CHENEY: Well, I would say that the key to what we did was to collect intelligence against the enemy. That’s what the terrorist surveillance program was all about, that’s what the enhanced interrogation program was all about.

KING: But another 9/11, because of a tactic like waterboarding or a black site, can you say with certainty you stopped another attempt to do something on that level?

CHENEY: John, I’ve seen a report that was written based upon the intelligence that we collected then that itemizes the specific attacks that were stopped by virtue of what we learned through those programs.

It’s still classified. I can’t give you the details of it without violating classification, but I can say there were a great many of them.

The one that has been public was the potential attack coming out of Heathrow, when they were going to have several American planes with terrorists on board, with liquid explosives, and they were going to blow those planes up over the United States.

Now, that was intercepted and stopped, partly because of those programs that we put in place.

Now, I think part of the difficulty here as I look at what the Obama administration is doing, we made a decision after 9/11 that I think was crucial. We said this is a war. It’s not a law enforcement problem.

Up until 9/11, it was treated as a law enforcement problem. You go find the bad guy, put him on trial, put him in jail. The FBI would go to Oklahoma City and find the identification tag off the truck and go find the guy that rented the truck and put him in jail.

Once you go into a wartime situation and it’s a strategic threat, then you use all of your assets to go after the enemy. You go after the state sponsors of terror, places where they’ve got sanctuary. You use your intelligence resources, your military resources, your financial resources, everything you can in order to shut down that terrorist threat against you.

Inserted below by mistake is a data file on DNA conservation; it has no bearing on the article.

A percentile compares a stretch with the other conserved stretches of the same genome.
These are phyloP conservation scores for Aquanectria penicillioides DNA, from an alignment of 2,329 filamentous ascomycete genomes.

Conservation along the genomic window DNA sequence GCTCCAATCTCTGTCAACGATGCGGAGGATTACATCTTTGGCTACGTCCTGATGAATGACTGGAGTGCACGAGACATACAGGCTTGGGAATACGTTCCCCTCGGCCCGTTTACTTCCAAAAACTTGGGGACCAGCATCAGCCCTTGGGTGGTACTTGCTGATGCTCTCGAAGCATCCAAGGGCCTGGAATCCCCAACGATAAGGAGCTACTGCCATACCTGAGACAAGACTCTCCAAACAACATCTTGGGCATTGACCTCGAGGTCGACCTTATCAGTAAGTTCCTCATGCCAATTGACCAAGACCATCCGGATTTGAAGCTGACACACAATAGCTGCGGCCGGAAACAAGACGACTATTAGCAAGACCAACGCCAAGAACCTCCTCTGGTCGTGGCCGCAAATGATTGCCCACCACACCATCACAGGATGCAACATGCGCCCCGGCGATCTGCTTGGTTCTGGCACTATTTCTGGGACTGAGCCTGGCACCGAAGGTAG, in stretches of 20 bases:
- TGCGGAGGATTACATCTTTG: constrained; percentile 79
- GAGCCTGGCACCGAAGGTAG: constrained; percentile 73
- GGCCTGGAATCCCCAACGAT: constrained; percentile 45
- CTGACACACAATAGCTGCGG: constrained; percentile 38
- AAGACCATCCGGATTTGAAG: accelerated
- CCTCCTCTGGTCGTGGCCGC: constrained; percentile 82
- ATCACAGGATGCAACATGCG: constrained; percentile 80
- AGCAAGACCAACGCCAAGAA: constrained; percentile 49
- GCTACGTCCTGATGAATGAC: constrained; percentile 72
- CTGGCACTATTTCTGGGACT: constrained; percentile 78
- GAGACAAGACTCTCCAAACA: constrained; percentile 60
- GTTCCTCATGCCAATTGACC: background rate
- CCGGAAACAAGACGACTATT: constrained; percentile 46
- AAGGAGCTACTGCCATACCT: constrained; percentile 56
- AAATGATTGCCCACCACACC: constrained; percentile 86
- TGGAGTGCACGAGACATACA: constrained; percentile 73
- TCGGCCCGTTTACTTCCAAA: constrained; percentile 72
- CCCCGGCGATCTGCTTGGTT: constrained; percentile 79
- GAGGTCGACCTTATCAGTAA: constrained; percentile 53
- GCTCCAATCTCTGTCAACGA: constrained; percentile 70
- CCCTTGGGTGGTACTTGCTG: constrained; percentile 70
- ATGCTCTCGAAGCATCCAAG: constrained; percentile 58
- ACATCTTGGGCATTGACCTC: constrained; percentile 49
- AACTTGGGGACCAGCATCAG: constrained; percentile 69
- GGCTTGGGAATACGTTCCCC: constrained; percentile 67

When you go back to the law enforcement mode, which I sense is what they’re doing, closing Guantanamo and so forth, that they are very much giving up that center of attention and focus that’s required, and that concept of military threat that is essential if you’re going to successfully defend the nation against further attacks.

Interesting. A few comments.

First, I actually don’t believe the Obama Administration is moving from an “armed conflict approach” exclusively to a “law enforcement approach.” The recent memo submitted to the DC District Court make it clear that the “armed conflict approach” will continue in significant measure. Second, it that Cheney does not take into account how the practice of waterboarding and other harsh interrogation measures may have actually hightened anti-American sentiments abroad and increased the risk to the homeland.

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Anthony Clark Arend is Professor of Government and Foreign Service at Georgetown University and the Director of the Master of Science in Foreign Service in the Walsh School of Foreign Service.

Commentary and analysis at the intersection of international law and politics.